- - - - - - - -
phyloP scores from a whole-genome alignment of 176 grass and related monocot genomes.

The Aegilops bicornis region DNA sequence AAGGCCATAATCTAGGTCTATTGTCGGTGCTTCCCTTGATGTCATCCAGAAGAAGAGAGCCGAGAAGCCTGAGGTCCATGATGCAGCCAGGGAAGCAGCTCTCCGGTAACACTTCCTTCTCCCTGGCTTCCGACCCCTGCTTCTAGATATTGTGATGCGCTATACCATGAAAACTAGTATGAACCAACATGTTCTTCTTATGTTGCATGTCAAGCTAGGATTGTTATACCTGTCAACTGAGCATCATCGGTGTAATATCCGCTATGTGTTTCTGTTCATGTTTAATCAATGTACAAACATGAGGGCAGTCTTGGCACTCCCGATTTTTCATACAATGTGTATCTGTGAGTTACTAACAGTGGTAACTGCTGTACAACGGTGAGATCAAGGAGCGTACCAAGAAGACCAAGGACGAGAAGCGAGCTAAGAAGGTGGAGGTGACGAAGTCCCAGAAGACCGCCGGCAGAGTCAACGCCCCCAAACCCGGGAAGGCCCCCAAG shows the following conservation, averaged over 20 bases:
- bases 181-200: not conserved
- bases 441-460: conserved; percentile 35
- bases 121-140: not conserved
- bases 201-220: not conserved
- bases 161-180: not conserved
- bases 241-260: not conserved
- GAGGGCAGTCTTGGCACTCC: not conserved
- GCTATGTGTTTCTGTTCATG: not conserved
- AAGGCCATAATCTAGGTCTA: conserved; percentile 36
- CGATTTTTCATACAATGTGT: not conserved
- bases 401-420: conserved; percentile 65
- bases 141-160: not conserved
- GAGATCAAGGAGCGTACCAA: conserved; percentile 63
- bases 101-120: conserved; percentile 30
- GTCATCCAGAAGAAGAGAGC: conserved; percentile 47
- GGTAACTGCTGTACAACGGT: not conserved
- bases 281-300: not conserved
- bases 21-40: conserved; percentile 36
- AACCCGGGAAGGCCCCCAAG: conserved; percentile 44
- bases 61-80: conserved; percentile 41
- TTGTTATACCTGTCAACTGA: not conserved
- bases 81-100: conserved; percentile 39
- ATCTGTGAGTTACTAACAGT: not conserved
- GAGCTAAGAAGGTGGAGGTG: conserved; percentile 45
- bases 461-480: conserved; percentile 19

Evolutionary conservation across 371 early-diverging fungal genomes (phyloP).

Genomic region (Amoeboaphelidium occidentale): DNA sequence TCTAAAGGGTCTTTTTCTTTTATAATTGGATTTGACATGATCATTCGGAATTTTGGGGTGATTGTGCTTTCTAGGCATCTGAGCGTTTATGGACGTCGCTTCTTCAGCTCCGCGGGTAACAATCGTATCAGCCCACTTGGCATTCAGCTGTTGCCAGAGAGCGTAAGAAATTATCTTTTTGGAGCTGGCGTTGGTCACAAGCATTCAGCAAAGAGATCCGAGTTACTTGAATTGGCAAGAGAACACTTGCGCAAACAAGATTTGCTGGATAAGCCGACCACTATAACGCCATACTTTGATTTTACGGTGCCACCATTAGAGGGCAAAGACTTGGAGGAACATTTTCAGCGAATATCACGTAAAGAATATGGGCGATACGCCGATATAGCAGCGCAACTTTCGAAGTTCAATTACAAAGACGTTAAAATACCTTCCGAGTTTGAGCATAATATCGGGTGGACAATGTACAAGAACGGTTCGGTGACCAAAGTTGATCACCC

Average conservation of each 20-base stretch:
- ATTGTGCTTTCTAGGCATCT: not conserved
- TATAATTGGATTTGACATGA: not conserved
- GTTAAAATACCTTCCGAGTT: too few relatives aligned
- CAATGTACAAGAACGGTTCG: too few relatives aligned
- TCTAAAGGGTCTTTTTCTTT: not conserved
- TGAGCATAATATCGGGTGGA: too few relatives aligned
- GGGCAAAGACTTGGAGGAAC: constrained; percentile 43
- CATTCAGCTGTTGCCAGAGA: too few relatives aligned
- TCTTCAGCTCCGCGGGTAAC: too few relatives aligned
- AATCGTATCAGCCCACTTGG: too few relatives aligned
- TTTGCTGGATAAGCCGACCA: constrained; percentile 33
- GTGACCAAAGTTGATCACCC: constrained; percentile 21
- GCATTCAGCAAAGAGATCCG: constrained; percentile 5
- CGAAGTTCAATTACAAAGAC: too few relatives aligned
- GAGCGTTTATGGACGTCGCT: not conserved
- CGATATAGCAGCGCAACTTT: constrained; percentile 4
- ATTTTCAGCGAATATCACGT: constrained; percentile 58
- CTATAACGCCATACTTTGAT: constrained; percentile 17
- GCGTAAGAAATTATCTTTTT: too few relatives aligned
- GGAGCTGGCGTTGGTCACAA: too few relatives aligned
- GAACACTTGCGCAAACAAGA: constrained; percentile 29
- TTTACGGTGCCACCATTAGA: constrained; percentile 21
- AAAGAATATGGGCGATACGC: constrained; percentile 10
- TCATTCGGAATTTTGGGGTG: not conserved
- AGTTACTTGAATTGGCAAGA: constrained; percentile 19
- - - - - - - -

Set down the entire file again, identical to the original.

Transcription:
phyloP scores from a whole-genome alignment of 176 grass and related monocot genomes.

The Aegilops bicornis region DNA sequence AAGGCCATAATCTAGGTCTATTGTCGGTGCTTCCCTTGATGTCATCCAGAAGAAGAGAGCCGAGAAGCCTGAGGTCCATGATGCAGCCAGGGAAGCAGCTCTCCGGTAACACTTCCTTCTCCCTGGCTTCCGACCCCTGCTTCTAGATATTGTGATGCGCTATACCATGAAAACTAGTATGAACCAACATGTTCTTCTTATGTTGCATGTCAAGCTAGGATTGTTATACCTGTCAACTGAGCATCATCGGTGTAATATCCGCTATGTGTTTCTGTTCATGTTTAATCAATGTACAAACATGAGGGCAGTCTTGGCACTCCCGATTTTTCATACAATGTGTATCTGTGAGTTACTAACAGTGGTAACTGCTGTACAACGGTGAGATCAAGGAGCGTACCAAGAAGACCAAGGACGAGAAGCGAGCTAAGAAGGTGGAGGTGACGAAGTCCCAGAAGACCGCCGGCAGAGTCAACGCCCCCAAACCCGGGAAGGCCCCCAAG shows the following conservation, averaged over 20 bases:
- bases 181-200: not conserved
- bases 441-460: conserved; percentile 35
- bases 121-140: not conserved
- bases 201-220: not conserved
- bases 161-180: not conserved
- bases 241-260: not conserved
- GAGGGCAGTCTTGGCACTCC: not conserved
- GCTATGTGTTTCTGTTCATG: not conserved
- AAGGCCATAATCTAGGTCTA: conserved; percentile 36
- CGATTTTTCATACAATGTGT: not conserved
- bases 401-420: conserved; percentile 65
- bases 141-160: not conserved
- GAGATCAAGGAGCGTACCAA: conserved; percentile 63
- bases 101-120: conserved; percentile 30
- GTCATCCAGAAGAAGAGAGC: conserved; percentile 47
- GGTAACTGCTGTACAACGGT: not conserved
- bases 281-300: not conserved
- bases 21-40: conserved; percentile 36
- AACCCGGGAAGGCCCCCAAG: conserved; percentile 44
- bases 61-80: conserved; percentile 41
- TTGTTATACCTGTCAACTGA: not conserved
- bases 81-100: conserved; percentile 39
- ATCTGTGAGTTACTAACAGT: not conserved
- GAGCTAAGAAGGTGGAGGTG: conserved; percentile 45
- bases 461-480: conserved; percentile 19

Evolutionary conservation across 371 early-diverging fungal genomes (phyloP).

Genomic region (Amoeboaphelidium occidentale): DNA sequence TCTAAAGGGTCTTTTTCTTTTATAATTGGATTTGACATGATCATTCGGAATTTTGGGGTGATTGTGCTTTCTAGGCATCTGAGCGTTTATGGACGTCGCTTCTTCAGCTCCGCGGGTAACAATCGTATCAGCCCACTTGGCATTCAGCTGTTGCCAGAGAGCGTAAGAAATTATCTTTTTGGAGCTGGCGTTGGTCACAAGCATTCAGCAAAGAGATCCGAGTTACTTGAATTGGCAAGAGAACACTTGCGCAAACAAGATTTGCTGGATAAGCCGACCACTATAACGCCATACTTTGATTTTACGGTGCCACCATTAGAGGGCAAAGACTTGGAGGAACATTTTCAGCGAATATCACGTAAAGAATATGGGCGATACGCCGATATAGCAGCGCAACTTTCGAAGTTCAATTACAAAGACGTTAAAATACCTTCCGAGTTTGAGCATAATATCGGGTGGACAATGTACAAGAACGGTTCGGTGACCAAAGTTGATCACCC

Average conservation of each 20-base stretch:
- ATTGTGCTTTCTAGGCATCT: not conserved
- TATAATTGGATTTGACATGA: not conserved
- GTTAAAATACCTTCCGAGTT: too few relatives aligned
- CAATGTACAAGAACGGTTCG: too few relatives aligned
- TCTAAAGGGTCTTTTTCTTT: not conserved
- TGAGCATAATATCGGGTGGA: too few relatives aligned
- GGGCAAAGACTTGGAGGAAC: constrained; percentile 43
- CATTCAGCTGTTGCCAGAGA: too few relatives aligned
- TCTTCAGCTCCGCGGGTAAC: too few relatives aligned
- AATCGTATCAGCCCACTTGG: too few relatives aligned
- TTTGCTGGATAAGCCGACCA: constrained; percentile 33
- GTGACCAAAGTTGATCACCC: constrained; percentile 21
- GCATTCAGCAAAGAGATCCG: constrained; percentile 5
- CGAAGTTCAATTACAAAGAC: too few relatives aligned
- GAGCGTTTATGGACGTCGCT: not conserved
- CGATATAGCAGCGCAACTTT: constrained; percentile 4
- ATTTTCAGCGAATATCACGT: constrained; percentile 58
- CTATAACGCCATACTTTGAT: constrained; percentile 17
- GCGTAAGAAATTATCTTTTT: too few relatives aligned
- GGAGCTGGCGTTGGTCACAA: too few relatives aligned
- GAACACTTGCGCAAACAAGA: constrained; percentile 29
- TTTACGGTGCCACCATTAGA: constrained; percentile 21
- AAAGAATATGGGCGATACGC: constrained; percentile 10
- TCATTCGGAATTTTGGGGTG: not conserved
- AGTTACTTGAATTGGCAAGA: constrained; percentile 19